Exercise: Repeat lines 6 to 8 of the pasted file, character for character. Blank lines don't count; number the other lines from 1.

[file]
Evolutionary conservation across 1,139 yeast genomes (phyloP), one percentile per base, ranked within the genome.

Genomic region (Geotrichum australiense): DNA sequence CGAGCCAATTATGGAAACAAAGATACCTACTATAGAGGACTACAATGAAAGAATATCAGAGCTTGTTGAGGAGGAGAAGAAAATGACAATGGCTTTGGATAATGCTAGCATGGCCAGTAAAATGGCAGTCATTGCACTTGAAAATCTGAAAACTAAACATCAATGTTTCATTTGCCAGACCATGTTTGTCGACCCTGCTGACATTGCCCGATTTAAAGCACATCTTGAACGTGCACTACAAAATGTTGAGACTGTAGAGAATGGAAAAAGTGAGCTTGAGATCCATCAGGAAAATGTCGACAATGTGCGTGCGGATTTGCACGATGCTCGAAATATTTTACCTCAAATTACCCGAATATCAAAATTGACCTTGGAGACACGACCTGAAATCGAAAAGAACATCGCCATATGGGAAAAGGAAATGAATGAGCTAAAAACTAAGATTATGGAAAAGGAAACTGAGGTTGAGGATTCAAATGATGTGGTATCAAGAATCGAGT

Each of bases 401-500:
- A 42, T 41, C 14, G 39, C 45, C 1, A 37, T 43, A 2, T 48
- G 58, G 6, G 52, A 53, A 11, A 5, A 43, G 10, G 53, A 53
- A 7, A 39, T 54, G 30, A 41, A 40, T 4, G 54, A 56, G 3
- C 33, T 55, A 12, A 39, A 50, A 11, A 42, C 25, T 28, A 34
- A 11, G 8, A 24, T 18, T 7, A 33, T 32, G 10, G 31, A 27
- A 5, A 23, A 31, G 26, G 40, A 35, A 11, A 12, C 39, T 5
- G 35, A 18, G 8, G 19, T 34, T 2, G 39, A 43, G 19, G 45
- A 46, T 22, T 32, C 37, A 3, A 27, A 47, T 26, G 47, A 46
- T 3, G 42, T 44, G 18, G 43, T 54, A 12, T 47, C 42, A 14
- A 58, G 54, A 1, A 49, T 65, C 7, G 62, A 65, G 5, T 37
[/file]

- A 7, A 39, T 54, G 30, A 41, A 40, T 4, G 54, A 56, G 3
- C 33, T 55, A 12, A 39, A 50, A 11, A 42, C 25, T 28, A 34
- A 11, G 8, A 24, T 18, T 7, A 33, T 32, G 10, G 31, A 27